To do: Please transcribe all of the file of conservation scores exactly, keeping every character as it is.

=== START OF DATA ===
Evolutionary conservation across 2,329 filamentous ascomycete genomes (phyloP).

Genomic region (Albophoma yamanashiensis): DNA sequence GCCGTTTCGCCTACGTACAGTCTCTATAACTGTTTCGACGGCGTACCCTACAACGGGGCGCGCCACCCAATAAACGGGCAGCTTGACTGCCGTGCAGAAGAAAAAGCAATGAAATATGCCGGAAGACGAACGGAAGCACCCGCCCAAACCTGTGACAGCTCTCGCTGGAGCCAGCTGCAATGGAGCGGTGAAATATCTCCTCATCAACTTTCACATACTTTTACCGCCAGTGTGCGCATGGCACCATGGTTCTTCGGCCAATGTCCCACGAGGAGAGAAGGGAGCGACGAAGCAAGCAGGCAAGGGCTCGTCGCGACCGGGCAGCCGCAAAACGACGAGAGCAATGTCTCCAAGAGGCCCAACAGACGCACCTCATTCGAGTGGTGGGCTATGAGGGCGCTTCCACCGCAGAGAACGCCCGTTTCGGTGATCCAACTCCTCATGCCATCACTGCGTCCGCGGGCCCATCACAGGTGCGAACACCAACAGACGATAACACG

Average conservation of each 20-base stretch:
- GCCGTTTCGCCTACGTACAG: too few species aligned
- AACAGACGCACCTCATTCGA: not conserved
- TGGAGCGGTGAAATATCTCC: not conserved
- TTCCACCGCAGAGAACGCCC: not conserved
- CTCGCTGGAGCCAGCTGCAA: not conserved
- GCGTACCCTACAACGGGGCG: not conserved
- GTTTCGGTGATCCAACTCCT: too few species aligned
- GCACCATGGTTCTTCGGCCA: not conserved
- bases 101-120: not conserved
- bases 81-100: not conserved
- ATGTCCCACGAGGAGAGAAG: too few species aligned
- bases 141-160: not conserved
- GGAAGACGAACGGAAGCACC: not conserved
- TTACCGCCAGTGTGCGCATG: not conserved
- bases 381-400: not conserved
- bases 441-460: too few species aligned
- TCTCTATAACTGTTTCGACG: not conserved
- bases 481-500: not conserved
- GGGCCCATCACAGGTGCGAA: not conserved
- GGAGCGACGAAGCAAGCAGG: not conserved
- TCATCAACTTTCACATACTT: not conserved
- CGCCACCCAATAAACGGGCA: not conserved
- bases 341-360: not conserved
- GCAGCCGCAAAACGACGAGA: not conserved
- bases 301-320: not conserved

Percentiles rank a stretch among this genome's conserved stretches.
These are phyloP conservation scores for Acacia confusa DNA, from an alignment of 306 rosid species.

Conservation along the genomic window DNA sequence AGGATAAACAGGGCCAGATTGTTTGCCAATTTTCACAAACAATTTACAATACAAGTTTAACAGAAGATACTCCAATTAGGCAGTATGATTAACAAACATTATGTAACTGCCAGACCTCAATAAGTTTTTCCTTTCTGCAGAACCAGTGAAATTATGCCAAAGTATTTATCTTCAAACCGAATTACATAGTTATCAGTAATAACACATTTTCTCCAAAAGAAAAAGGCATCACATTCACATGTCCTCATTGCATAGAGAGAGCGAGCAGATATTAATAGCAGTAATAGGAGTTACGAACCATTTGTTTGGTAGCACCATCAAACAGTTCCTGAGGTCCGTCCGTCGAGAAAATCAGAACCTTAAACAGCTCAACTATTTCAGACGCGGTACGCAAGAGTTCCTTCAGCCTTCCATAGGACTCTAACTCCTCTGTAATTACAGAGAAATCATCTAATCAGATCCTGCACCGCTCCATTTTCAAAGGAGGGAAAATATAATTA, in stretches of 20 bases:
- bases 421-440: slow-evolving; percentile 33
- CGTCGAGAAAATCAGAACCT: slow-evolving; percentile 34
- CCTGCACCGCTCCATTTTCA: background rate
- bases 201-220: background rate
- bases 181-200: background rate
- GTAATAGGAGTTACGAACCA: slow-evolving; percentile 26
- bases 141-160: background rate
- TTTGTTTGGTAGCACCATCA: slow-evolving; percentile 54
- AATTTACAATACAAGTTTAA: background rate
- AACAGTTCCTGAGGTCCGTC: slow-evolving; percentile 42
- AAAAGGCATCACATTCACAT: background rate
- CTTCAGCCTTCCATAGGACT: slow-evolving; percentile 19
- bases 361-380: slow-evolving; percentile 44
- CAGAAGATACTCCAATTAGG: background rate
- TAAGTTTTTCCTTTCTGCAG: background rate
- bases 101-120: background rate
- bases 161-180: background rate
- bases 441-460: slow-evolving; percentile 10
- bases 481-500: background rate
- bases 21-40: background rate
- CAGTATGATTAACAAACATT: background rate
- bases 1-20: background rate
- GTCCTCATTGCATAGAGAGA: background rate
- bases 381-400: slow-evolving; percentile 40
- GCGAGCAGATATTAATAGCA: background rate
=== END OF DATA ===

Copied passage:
Evolutionary conservation across 2,329 filamentous ascomycete genomes (phyloP).

Genomic region (Albophoma yamanashiensis): DNA sequence GCCGTTTCGCCTACGTACAGTCTCTATAACTGTTTCGACGGCGTACCCTACAACGGGGCGCGCCACCCAATAAACGGGCAGCTTGACTGCCGTGCAGAAGAAAAAGCAATGAAATATGCCGGAAGACGAACGGAAGCACCCGCCCAAACCTGTGACAGCTCTCGCTGGAGCCAGCTGCAATGGAGCGGTGAAATATCTCCTCATCAACTTTCACATACTTTTACCGCCAGTGTGCGCATGGCACCATGGTTCTTCGGCCAATGTCCCACGAGGAGAGAAGGGAGCGACGAAGCAAGCAGGCAAGGGCTCGTCGCGACCGGGCAGCCGCAAAACGACGAGAGCAATGTCTCCAAGAGGCCCAACAGACGCACCTCATTCGAGTGGTGGGCTATGAGGGCGCTTCCACCGCAGAGAACGCCCGTTTCGGTGATCCAACTCCTCATGCCATCACTGCGTCCGCGGGCCCATCACAGGTGCGAACACCAACAGACGATAACACG

Average conservation of each 20-base stretch:
- GCCGTTTCGCCTACGTACAG: too few species aligned
- AACAGACGCACCTCATTCGA: not conserved
- TGGAGCGGTGAAATATCTCC: not conserved
- TTCCACCGCAGAGAACGCCC: not conserved
- CTCGCTGGAGCCAGCTGCAA: not conserved
- GCGTACCCTACAACGGGGCG: not conserved
- GTTTCGGTGATCCAACTCCT: too few species aligned
- GCACCATGGTTCTTCGGCCA: not conserved
- bases 101-120: not conserved
- bases 81-100: not conserved
- ATGTCCCACGAGGAGAGAAG: too few species aligned
- bases 141-160: not conserved
- GGAAGACGAACGGAAGCACC: not conserved
- TTACCGCCAGTGTGCGCATG: not conserved
- bases 381-400: not conserved
- bases 441-460: too few species aligned
- TCTCTATAACTGTTTCGACG: not conserved
- bases 481-500: not conserved
- GGGCCCATCACAGGTGCGAA: not conserved
- GGAGCGACGAAGCAAGCAGG: not conserved
- TCATCAACTTTCACATACTT: not conserved
- CGCCACCCAATAAACGGGCA: not conserved
- bases 341-360: not conserved
- GCAGCCGCAAAACGACGAGA: not conserved
- bases 301-320: not conserved

Percentiles rank a stretch among this genome's conserved stretches.
These are phyloP conservation scores for Acacia confusa DNA, from an alignment of 306 rosid species.

Conservation along the genomic window DNA sequence AGGATAAACAGGGCCAGATTGTTTGCCAATTTTCACAAACAATTTACAATACAAGTTTAACAGAAGATACTCCAATTAGGCAGTATGATTAACAAACATTATGTAACTGCCAGACCTCAATAAGTTTTTCCTTTCTGCAGAACCAGTGAAATTATGCCAAAGTATTTATCTTCAAACCGAATTACATAGTTATCAGTAATAACACATTTTCTCCAAAAGAAAAAGGCATCACATTCACATGTCCTCATTGCATAGAGAGAGCGAGCAGATATTAATAGCAGTAATAGGAGTTACGAACCATTTGTTTGGTAGCACCATCAAACAGTTCCTGAGGTCCGTCCGTCGAGAAAATCAGAACCTTAAACAGCTCAACTATTTCAGACGCGGTACGCAAGAGTTCCTTCAGCCTTCCATAGGACTCTAACTCCTCTGTAATTACAGAGAAATCATCTAATCAGATCCTGCACCGCTCCATTTTCAAAGGAGGGAAAATATAATTA, in stretches of 20 bases:
- bases 421-440: slow-evolving; percentile 33
- CGTCGAGAAAATCAGAACCT: slow-evolving; percentile 34
- CCTGCACCGCTCCATTTTCA: background rate
- bases 201-220: background rate
- bases 181-200: background rate
- GTAATAGGAGTTACGAACCA: slow-evolving; percentile 26
- bases 141-160: background rate
- TTTGTTTGGTAGCACCATCA: slow-evolving; percentile 54
- AATTTACAATACAAGTTTAA: background rate
- AACAGTTCCTGAGGTCCGTC: slow-evolving; percentile 42
- AAAAGGCATCACATTCACAT: background rate
- CTTCAGCCTTCCATAGGACT: slow-evolving; percentile 19
- bases 361-380: slow-evolving; percentile 44
- CAGAAGATACTCCAATTAGG: background rate
- TAAGTTTTTCCTTTCTGCAG: background rate
- bases 101-120: background rate
- bases 161-180: background rate
- bases 441-460: slow-evolving; percentile 10
- bases 481-500: background rate
- bases 21-40: background rate
- CAGTATGATTAACAAACATT: background rate
- bases 1-20: background rate
- GTCCTCATTGCATAGAGAGA: background rate
- bases 381-400: slow-evolving; percentile 40
- GCGAGCAGATATTAATAGCA: background rate